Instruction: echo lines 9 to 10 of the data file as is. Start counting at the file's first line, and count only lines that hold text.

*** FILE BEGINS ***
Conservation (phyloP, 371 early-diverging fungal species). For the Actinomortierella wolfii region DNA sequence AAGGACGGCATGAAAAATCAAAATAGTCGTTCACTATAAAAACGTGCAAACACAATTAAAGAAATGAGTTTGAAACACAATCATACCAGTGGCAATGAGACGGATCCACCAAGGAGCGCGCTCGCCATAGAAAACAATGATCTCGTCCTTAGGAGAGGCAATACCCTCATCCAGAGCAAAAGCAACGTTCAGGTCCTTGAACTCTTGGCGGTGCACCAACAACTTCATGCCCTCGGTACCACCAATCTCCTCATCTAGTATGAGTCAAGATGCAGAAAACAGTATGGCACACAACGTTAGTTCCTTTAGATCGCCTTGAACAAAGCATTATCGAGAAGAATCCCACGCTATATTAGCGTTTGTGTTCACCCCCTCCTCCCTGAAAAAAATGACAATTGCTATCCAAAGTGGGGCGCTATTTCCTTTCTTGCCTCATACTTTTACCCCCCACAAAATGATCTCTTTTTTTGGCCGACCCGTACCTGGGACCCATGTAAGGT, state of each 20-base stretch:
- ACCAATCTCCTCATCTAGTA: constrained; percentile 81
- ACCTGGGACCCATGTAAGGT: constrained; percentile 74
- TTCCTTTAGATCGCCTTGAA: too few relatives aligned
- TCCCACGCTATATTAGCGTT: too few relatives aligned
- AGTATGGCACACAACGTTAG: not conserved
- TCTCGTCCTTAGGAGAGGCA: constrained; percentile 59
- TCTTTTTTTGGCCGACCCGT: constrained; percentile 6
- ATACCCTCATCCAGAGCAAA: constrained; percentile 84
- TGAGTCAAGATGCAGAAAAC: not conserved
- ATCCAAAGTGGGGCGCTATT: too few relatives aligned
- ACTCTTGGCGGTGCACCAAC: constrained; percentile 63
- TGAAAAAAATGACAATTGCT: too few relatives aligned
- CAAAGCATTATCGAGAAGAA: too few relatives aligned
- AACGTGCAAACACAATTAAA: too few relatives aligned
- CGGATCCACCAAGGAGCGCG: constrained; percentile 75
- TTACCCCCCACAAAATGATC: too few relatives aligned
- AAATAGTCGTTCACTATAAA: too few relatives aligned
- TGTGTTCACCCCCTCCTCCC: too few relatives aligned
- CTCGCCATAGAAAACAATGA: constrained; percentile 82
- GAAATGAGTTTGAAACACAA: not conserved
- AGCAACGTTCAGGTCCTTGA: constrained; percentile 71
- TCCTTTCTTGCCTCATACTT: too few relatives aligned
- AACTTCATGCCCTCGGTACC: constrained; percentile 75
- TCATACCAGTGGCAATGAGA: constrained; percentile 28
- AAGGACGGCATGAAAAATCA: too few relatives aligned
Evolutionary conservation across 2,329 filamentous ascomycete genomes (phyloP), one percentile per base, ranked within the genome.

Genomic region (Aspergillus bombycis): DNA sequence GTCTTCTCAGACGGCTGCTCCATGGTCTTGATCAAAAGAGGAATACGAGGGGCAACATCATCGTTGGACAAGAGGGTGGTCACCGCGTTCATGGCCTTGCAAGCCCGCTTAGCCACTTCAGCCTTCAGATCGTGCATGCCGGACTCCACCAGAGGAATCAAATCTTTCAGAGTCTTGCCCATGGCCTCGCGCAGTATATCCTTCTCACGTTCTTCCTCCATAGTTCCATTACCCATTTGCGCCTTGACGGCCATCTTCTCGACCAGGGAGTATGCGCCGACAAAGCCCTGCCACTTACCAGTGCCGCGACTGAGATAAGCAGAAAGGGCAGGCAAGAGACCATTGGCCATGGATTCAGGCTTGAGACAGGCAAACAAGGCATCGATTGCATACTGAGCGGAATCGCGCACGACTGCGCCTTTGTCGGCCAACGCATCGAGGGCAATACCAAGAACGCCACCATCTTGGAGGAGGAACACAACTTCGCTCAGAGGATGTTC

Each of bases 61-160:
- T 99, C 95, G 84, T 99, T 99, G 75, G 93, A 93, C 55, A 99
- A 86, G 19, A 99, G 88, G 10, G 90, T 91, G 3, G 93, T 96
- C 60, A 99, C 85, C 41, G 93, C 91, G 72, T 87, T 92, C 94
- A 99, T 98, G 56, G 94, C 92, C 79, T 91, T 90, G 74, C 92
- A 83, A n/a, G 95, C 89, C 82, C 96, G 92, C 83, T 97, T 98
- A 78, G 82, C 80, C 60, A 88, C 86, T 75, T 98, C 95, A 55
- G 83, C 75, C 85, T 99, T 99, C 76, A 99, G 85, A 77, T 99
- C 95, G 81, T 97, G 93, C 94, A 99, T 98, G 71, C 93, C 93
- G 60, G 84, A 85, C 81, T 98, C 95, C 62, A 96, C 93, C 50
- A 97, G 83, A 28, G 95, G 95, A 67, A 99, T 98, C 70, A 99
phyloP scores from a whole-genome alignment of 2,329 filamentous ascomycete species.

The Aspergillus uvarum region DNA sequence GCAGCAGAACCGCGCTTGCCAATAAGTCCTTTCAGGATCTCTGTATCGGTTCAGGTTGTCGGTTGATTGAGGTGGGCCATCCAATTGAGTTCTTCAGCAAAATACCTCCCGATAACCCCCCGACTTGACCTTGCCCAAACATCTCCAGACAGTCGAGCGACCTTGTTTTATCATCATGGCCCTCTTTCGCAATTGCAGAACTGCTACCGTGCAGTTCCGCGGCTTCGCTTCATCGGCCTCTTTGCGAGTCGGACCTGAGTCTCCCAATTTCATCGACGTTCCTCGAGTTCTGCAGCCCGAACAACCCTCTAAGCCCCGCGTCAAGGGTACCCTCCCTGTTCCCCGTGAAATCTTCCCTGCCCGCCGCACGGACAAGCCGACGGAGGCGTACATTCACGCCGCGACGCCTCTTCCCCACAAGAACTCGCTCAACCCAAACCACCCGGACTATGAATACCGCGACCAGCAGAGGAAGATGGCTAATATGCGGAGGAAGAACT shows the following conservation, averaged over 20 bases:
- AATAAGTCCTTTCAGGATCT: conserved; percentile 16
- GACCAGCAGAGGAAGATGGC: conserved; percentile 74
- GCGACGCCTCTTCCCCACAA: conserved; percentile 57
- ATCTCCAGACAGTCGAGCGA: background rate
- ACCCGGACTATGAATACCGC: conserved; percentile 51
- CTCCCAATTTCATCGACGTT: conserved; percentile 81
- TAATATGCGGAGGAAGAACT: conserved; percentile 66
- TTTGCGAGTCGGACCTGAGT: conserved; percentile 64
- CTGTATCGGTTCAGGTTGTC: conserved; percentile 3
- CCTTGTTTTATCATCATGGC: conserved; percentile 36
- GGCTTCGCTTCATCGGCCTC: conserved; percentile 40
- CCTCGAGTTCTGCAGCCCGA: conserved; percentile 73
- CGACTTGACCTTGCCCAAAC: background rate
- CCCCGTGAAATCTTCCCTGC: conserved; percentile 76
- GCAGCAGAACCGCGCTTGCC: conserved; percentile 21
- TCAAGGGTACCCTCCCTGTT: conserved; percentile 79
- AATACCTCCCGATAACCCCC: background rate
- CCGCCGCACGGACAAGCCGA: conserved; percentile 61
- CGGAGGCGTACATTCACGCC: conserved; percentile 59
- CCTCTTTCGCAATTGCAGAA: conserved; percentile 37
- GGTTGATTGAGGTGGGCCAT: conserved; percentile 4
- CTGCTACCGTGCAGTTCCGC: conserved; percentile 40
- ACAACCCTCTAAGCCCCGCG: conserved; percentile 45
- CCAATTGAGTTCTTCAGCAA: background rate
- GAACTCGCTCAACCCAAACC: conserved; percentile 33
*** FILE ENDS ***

- ATACCCTCATCCAGAGCAAA: constrained; percentile 84
- TGAGTCAAGATGCAGAAAAC: not conserved